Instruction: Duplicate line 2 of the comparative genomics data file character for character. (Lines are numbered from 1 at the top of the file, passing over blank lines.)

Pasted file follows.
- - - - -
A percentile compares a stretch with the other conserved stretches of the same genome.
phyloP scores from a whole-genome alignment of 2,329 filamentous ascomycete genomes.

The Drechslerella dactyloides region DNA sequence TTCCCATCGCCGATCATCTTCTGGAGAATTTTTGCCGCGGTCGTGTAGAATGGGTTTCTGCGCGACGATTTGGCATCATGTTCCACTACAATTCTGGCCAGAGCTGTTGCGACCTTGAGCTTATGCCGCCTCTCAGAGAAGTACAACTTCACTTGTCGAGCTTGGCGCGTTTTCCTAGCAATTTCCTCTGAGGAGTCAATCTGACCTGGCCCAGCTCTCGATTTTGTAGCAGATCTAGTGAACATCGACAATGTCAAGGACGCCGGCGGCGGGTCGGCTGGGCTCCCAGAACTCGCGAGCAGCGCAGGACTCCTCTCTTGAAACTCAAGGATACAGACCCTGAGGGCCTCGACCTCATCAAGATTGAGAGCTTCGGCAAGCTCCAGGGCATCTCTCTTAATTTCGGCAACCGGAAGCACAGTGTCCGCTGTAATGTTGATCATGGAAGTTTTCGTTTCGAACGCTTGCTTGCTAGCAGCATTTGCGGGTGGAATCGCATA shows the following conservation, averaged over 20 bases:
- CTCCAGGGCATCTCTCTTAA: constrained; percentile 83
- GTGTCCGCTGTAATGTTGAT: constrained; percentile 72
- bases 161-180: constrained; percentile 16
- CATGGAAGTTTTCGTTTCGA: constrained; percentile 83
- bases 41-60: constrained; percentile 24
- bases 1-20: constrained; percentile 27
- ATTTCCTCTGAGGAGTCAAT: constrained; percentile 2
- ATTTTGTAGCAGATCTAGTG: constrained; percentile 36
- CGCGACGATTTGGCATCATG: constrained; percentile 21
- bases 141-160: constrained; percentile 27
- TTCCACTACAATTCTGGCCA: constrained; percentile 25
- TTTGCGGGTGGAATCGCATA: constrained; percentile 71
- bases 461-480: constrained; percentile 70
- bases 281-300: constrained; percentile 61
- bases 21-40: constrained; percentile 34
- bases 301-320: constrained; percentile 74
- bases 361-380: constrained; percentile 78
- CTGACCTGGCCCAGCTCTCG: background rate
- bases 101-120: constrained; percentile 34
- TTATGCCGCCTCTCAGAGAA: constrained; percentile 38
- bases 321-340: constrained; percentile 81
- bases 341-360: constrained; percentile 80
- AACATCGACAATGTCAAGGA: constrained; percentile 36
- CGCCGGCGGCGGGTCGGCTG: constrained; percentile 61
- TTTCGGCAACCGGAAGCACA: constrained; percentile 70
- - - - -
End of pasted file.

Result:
phyloP scores from a whole-genome alignment of 2,329 filamentous ascomycete genomes.